Fall is in the air - Worksan National park

Fall is in the air – Woraksan National Park

We also found out that motels in Korea are reasonably priced, and their quality is on a different scale than sex hotels in Central America. We spent a few nights in Suanbo, a hot springs town, where we checked out Woraksan National Park and of course some hot springs. Unlike hot springs we know from Canada, here men and women bathe separately and you go in naked. Most of the women were actually busy scrubbing themselves, rather than actually enjoying the hot water. It started to rain when we were there, and I sat in the outdoor pool thinking it was the perfect time for some rain.

Summit of the Four Rivers Trail

Summit of the Four Rivers Trail

The trail had a few uphill sections, the biggest one was after our few days of rest in Suanbo. It started raining again just as we arrived to the summit, perfect timing, so we spent a few hours at the restaurant where the staff even took care of Neil for us. When the rain seemed to stop we rolled downhill quickly, and it started raining again just as we arrived to the next town, where we booked into a motel to dry off.

Tradional Korean meal in Yaksan

Traditional Korean meal in Yaksan

Then the weather was perfect again for the rest of the ride. Our next rest day was in Yaksan, a tiny village off the side of the trail. We stayed with a family in Korean style accommodation, which means thin mattresses on the floor, which was heaven for Neil – he could roll around and practice crawling to his little heat’s content. A homemade Korean breakfast and dinner were included, and the family completely fell in love with Neil, fed him and held him lots, and asked if we could stay an extra day…

Sometime the trail passed above the water...

Sometimes the trail passed above the water

Reaching Busan two and a half weeks after leaving Seoul, on a humid and hazy day, was anticlimactic. Unlike the trail near Seoul which was beautiful and by the river, for some reason the trail entering Busan just runs parallel to the highway, with four lanes of traffic on either side. Although it was still completely separated from traffic it felt unpleasant.

Catching the subway in Busan with all of our gear...

Catching the subway in Busan with all of our gear

We reached the end of the trail with a feeling of accomplishment. We had ridden 630 km from Seoul with a seven old month baby, who was a true champion. Since we realized we didn’t want to ride across Busan, a city of over two million people, we caught the subway instead. It was surprisingly easy to get on the subway with two bikes, a trailer, a baby and all our gear. with a bit of help and a few elevators – we made it!

Everyone Speaks the International Language of Babies

Free babysitting at resturnts...

Free babysitting at restaurants

Often people ask us if not knowing the language in places we travel to is a problem. After landing in South Korea we soon realized how spoiled we we had become in the last few years, travelling in Spanish speaking countries, where we could hold a basic conversation. Now we were faced with having absolutely no idea what people were saying to us. In any case one gets by, and sign language and gestures often do the job. These days people often pull out a smartphone with a translation app, which often leads to some amusingly wrong translations (such as “meet me with prose and literature at 10 o’clock”). However if you really want to find your way – bring a baby along. And if he or she are as cute as Neil (impossible, of course) then you’ll have no problems whatsoever.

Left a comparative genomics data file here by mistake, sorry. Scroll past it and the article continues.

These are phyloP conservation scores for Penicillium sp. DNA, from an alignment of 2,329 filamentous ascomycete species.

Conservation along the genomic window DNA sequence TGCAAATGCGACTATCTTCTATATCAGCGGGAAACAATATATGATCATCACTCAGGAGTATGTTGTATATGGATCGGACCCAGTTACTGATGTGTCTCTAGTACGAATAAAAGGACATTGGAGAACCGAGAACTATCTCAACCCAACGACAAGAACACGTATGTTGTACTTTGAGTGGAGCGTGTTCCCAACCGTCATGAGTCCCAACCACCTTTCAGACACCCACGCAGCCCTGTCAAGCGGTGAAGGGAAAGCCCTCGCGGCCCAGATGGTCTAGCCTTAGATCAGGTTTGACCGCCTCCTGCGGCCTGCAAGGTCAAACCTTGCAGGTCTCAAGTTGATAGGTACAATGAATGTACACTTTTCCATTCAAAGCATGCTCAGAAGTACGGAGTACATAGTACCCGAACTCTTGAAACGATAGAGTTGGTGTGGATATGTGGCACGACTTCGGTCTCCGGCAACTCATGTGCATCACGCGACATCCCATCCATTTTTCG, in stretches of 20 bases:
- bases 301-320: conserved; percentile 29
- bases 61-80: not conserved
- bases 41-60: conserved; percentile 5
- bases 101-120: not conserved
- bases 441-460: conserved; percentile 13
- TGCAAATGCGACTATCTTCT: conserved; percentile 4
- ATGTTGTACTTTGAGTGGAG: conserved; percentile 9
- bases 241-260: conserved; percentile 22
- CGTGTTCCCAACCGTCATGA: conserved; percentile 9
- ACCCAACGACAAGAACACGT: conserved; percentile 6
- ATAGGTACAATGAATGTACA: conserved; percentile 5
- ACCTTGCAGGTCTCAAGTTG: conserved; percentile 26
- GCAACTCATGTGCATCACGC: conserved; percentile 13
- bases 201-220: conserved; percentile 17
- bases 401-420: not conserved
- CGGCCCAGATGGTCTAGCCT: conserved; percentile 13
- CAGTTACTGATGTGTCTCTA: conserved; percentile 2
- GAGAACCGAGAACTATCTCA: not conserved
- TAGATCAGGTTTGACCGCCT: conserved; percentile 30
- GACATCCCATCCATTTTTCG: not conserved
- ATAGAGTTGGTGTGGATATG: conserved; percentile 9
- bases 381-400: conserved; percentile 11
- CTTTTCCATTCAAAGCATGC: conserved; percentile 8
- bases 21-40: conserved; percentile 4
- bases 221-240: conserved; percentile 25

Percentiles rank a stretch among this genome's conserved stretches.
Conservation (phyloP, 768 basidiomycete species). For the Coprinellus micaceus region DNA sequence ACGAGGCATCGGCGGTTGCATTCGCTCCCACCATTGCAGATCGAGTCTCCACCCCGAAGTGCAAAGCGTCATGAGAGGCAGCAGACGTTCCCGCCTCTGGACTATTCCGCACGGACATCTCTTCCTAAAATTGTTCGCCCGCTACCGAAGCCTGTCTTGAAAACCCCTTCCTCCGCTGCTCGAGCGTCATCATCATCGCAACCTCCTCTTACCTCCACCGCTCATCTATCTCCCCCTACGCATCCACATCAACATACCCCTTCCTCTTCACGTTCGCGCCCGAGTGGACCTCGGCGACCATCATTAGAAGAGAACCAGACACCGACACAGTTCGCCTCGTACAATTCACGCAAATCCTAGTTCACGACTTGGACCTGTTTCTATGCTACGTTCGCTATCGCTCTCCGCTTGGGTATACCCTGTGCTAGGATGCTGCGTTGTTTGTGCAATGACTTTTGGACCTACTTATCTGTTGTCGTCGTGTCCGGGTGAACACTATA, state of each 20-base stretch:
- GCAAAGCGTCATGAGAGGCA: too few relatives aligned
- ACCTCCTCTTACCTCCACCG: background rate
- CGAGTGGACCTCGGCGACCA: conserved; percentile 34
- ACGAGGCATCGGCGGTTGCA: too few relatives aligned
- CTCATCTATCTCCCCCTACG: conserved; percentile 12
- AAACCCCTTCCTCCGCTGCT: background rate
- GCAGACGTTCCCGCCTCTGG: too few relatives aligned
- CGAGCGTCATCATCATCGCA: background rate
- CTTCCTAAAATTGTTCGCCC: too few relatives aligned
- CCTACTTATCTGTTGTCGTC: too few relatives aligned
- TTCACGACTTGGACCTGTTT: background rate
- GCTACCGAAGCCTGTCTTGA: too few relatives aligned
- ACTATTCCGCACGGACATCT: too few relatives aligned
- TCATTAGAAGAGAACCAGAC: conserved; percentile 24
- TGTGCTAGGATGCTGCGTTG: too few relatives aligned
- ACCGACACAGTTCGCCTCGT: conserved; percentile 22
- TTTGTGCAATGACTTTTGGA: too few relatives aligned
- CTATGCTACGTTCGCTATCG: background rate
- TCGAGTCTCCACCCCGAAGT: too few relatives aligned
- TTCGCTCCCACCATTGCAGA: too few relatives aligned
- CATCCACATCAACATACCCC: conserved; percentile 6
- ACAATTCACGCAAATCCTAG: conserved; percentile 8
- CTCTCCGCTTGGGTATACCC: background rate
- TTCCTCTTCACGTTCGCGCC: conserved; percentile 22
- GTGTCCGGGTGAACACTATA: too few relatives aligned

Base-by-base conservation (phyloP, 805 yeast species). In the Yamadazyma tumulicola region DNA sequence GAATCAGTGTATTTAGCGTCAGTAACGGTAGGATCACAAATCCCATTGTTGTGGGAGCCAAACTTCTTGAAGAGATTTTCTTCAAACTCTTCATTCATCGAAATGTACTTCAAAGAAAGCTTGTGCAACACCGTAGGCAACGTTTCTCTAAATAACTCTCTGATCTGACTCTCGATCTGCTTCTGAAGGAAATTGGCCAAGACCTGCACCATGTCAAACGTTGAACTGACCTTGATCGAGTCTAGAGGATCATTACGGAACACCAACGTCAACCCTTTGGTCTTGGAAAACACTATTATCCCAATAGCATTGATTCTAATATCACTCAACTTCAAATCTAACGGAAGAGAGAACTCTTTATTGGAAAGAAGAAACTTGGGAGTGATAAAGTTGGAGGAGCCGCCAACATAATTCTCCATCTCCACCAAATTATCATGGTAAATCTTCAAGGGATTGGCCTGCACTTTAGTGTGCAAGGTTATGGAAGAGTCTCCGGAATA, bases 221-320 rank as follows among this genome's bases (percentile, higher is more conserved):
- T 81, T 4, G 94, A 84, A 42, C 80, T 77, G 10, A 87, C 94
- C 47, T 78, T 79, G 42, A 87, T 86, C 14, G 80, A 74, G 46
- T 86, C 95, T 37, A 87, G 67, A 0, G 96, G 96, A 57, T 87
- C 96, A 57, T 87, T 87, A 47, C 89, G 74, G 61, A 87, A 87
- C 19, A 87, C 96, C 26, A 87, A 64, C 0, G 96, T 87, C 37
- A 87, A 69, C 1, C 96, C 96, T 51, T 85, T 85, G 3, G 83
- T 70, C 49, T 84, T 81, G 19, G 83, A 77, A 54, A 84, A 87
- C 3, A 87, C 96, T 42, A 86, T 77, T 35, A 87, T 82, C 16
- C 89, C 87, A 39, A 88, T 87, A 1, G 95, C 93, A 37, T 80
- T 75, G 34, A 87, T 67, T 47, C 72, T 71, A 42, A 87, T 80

Sitting on the floor is easier with a baby

Sitting on the floor is easier with a baby

The amount of attention we got is unreal. Everywhere we went people just couldn’t get over how cute Neil is. They wanted to hold him, touch him, kiss him, feed him, dress him, and even change his diaper. He is a true ice breaker, and even opens doors for us for discounts or getting things for free. It also turns out that eating at restaurants in Korea comes with free baby sitting services. Almost everywhere we ate the staff held and played with Neil for some portion of the meal while we enjoyed the delicious food. The fact that most meals here are eaten at a low table while sitting on the floor makes it very easy with a baby too, so he can practice his crawling skills (not quite there yet) or cobra poses (a true expert) throughout the meal.

A Learning Experience for All of Us

Happy baby in the trailer

Happy baby in the trailer

It’s been almost a month since we left Vancouver and Neil has grown and changed so much. The fact that we can be with him 24/7 to see him go through those changes is amazing. He babbles more and more, almost making some real sounding words, he’s more mobile and his eating skills have improved dramatically. He is interested in anything and everything. He likes being in the trailer, and now even helps us get him in and out of the trailer by lifting his head and pushing it forward.


A typical housing complex, near Gumi

And we also learn as we go… We learned that cycling with a baby means a different pace. We’re averaging about 50 km a day, which is totally fine with us. We learned that our breaks are longer but fewer and a lunch break can easily take over two hours to give Neil enough time and space. We learned when we need to stop for the night and find a good camp spot. We learned that we need to be clear on who’s with Neil at every given moment, since being more mobile also increases the chances for some small accidents.

We learned how to get along as a family of three who is travelling by bicycle. Although we know it’s out of the ordinary for most, now it seems so natural for us, and Neil is adjusting so easily to new situations and environments. Despite some challenges and more effort from both of us it’s a true pleasure.

This entry was posted in Cycling & Cycle Touring, Overseas, Travel, Trip Reports, Trips with Kids. Bookmark the permalink.

14 Responses to South Korea (Part 1): A Cyclist and Foodie Paradise

  1. colleen says: